What It's Like: Part 3: Miscarriage
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Politics and Activism

What It's Like: Part 3: Miscarriage

When You Feel Like Your Body Has Failed You

What It's Like: Part 3: Miscarriage
Huffington Post

I have two sons, ages 6 and 9, and in between the two of them I had a miscarriage. It was really difficult and really painful. My husband and I really wanted another baby and I charted my cycles and we planned and tried and luckily I got pregnant right away. We were immediately overjoyed and started making plans. I knew that I wanted a homebirth and I even read about what it meant to become pregnant while still breastfeeding. My oldest son was 18 months old and he was still nursing and I was afraid that my milk would dry up or that my nursing hormones would hurt the baby I was pregnant with. I was committed. I was invested. I was excited.

I will never forget what it was like going to the OB for the first time. The OB that I saw was (and still is) one of the only options on the island where I live. He is an older gentleman and I will openly admit that he is not my cup of tea. The first thing he told me was to stop breastfeeding because my son was too old, which is bad advice. Next he told me that I was too fat and that I should try not to gain too much weight during the pregnancy. I was overweight, but I still think that he could have tried to be nicer. Then he decided to do an ultrasound. I knew immediately that something was wrong. He couldn't find a heartbeat and where there should have been a little flutter, there was only a blob.

He decided to send me to the hospital for an ultrasound on a better machine, but he warned me that the likelihood was that my pregnancy wasn't viable. He actually said, "This probably isn't a good pregnancy." I went to the hospital and had an ultrasound. He called about an hour later to tell me that my embryo had stopped developing around 6 weeks. He then gave me my options, I could wait a few days and see if my body expelled it on its own or I could have a D&C, which would expedite the process and reduce my risk of infection.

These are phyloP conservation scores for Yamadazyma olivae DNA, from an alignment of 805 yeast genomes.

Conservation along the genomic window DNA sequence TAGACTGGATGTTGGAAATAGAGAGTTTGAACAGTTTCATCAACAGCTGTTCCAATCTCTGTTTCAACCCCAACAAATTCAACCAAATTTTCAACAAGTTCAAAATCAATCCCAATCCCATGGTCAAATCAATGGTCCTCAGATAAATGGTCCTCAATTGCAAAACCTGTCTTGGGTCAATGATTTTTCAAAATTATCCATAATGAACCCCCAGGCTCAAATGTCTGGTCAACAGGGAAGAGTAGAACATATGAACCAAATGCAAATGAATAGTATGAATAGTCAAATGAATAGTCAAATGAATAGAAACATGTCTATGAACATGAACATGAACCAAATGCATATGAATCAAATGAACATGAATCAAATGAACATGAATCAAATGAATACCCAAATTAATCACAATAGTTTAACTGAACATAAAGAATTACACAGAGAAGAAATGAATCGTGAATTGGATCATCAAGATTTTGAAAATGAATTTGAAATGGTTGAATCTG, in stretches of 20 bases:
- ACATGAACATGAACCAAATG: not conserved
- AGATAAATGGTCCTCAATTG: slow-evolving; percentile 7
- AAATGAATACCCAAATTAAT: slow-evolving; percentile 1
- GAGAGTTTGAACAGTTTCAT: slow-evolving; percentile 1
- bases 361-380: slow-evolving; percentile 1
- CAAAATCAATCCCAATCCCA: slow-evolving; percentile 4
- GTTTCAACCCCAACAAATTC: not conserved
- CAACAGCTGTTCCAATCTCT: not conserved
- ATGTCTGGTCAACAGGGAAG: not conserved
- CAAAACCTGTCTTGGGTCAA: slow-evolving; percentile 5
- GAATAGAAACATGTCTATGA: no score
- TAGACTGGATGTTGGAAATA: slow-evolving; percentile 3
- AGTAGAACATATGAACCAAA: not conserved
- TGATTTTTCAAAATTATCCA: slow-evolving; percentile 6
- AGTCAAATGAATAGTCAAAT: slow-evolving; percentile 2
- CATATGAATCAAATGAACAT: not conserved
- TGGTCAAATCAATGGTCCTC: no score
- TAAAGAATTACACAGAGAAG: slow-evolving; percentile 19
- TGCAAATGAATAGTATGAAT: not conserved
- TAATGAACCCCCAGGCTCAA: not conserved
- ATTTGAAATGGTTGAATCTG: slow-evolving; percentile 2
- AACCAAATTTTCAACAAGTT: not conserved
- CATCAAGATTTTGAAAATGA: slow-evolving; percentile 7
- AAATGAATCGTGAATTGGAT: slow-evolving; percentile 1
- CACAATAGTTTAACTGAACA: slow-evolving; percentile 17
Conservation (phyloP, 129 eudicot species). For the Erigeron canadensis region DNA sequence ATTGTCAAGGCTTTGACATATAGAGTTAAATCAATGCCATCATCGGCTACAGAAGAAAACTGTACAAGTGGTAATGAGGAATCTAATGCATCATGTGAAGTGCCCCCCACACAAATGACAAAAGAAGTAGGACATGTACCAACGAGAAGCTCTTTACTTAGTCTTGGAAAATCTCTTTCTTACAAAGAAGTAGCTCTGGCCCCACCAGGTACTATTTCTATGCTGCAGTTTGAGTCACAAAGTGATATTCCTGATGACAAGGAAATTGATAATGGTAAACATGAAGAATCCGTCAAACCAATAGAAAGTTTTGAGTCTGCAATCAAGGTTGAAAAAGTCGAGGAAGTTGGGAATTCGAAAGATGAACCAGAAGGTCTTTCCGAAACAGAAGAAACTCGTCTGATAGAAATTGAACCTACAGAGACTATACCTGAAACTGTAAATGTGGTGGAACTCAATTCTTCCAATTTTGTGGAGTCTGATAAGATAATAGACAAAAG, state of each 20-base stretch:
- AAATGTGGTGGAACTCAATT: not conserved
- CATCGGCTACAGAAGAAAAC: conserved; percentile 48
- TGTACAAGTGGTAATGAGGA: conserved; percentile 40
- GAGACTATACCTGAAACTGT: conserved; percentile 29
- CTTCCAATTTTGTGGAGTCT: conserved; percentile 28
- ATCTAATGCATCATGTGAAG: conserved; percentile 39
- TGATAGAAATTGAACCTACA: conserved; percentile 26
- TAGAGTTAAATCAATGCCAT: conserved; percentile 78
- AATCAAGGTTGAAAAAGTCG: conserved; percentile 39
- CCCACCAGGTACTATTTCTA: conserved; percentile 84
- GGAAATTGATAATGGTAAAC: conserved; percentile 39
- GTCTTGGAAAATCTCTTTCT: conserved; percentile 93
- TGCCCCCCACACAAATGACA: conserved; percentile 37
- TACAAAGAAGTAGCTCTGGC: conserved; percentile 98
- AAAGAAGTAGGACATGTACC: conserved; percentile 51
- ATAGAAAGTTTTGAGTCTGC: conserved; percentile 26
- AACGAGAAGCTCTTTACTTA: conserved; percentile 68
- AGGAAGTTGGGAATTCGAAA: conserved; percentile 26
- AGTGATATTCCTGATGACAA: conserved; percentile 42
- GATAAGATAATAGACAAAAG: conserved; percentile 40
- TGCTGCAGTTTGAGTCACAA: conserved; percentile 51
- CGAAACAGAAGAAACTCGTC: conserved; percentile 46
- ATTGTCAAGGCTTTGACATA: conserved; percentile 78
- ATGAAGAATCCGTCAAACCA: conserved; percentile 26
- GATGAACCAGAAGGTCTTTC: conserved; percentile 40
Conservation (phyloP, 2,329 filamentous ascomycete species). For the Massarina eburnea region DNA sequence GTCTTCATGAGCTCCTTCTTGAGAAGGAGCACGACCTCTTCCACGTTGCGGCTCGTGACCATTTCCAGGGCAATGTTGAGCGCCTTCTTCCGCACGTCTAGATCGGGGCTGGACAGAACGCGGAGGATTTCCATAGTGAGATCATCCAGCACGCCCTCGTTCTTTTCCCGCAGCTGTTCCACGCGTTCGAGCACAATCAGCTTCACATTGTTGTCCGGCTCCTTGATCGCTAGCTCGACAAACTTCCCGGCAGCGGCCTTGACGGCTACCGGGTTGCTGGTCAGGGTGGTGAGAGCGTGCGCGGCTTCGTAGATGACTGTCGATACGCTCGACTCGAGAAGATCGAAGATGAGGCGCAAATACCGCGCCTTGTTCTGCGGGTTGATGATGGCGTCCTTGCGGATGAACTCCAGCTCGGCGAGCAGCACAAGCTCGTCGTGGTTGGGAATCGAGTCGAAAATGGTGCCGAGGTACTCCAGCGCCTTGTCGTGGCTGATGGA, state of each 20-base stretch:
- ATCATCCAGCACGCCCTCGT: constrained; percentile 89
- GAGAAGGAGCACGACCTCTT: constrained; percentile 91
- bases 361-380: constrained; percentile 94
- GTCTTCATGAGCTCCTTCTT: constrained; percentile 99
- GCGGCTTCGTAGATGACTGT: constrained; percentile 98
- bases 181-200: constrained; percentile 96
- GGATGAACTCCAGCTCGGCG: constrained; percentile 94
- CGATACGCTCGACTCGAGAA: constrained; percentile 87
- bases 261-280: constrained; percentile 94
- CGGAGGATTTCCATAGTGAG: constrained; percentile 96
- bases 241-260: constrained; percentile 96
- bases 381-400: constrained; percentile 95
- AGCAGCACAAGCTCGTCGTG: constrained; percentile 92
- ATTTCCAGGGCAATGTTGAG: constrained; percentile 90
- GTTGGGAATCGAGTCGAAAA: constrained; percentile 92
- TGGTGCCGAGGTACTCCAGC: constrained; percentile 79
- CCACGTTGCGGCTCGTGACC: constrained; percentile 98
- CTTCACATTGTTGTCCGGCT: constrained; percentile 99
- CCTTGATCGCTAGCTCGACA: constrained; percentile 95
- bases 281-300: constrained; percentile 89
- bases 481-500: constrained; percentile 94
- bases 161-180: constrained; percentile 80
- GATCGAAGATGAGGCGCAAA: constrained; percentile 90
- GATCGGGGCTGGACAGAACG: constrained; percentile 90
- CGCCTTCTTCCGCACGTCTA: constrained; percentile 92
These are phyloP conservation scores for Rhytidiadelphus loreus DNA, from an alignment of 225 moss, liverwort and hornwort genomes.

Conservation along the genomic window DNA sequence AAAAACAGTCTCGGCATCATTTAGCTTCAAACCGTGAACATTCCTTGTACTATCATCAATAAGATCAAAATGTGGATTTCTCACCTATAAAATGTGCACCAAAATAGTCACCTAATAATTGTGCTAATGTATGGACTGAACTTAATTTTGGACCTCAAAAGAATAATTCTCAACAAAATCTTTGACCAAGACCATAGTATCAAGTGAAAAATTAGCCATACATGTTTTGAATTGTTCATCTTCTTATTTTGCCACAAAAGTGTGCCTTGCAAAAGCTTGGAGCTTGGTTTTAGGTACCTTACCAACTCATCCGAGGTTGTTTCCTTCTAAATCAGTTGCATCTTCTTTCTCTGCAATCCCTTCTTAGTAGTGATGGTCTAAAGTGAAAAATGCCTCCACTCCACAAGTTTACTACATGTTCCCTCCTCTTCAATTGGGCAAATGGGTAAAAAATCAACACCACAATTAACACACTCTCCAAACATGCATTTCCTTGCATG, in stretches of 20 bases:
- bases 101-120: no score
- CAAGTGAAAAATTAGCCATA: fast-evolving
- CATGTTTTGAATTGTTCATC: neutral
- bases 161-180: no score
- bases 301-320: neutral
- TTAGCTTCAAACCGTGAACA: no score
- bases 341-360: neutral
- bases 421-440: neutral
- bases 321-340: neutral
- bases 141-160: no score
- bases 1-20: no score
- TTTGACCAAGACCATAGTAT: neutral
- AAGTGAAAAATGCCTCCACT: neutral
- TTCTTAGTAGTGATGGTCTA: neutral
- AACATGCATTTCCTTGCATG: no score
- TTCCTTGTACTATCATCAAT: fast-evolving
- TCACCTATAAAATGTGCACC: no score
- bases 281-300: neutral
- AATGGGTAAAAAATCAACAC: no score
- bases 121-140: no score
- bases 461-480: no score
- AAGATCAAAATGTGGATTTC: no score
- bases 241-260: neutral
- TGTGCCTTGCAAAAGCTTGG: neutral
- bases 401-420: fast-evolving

I was devastated and I was pretty tired of his insensitive, callous attitude so I decided to go ahead with the D&C. I was scheduled for one within 48 hours and given instructions on when to stop eating solid foods and when to arrive at the hospital. As luck would have it, however, I began to miscarry the night before I was to check in at the hospital.

I will never forget the cramping and the massive blod clots that fell out of my body. I would get up and try to make it to the restroom, but I would leave a trail of blood and massive clots behind me as I walked. I remember the moment the embryo came out, it looked like a clear kidney bean, and I remember that the pain and the cramping lessened as soon as it was out. I can still picture my husband cleaning up my blood and scooping up clots off of the bathroom floor. A friend of ours brought me some Percocet, which she happened to have leftover from miscarrying her own embryo a month or two before.

After I took the Percocet, everything is a haze. I slept on and off for about 48 hours. My husband had the presence of mind to call and cancel my procedure and they asked him to bring me in the following week for an exam to make sure that everything had passed. I remember crying and I remember a lot of pain and I remember feeling like my body had failed me or, perhaps, that I was being punished for having an abortion in the past.

I still wonder what that baby would have been like. I still respect the hell out of my spouse for the way that he cared for me. To this day, I remember what my living room looked like and all of the sights and sounds and smells associated with that experience. I also remember being told that this was normal. I remember being told that it was not uncommon to miscarry before 12 weeks and that it didn't mean that there was anything wrong with me. I was told that it was nothing that I had done and that I would probably be able to have babies in the future without any problem.

I was told that sometimes, sadly, miscarriage is a part of the normal, bodily process. I have clung to that. I took it to heart. And I went on to have a beautiful baby boy a little over a year later, which further convinced me that everything was going to be okay.

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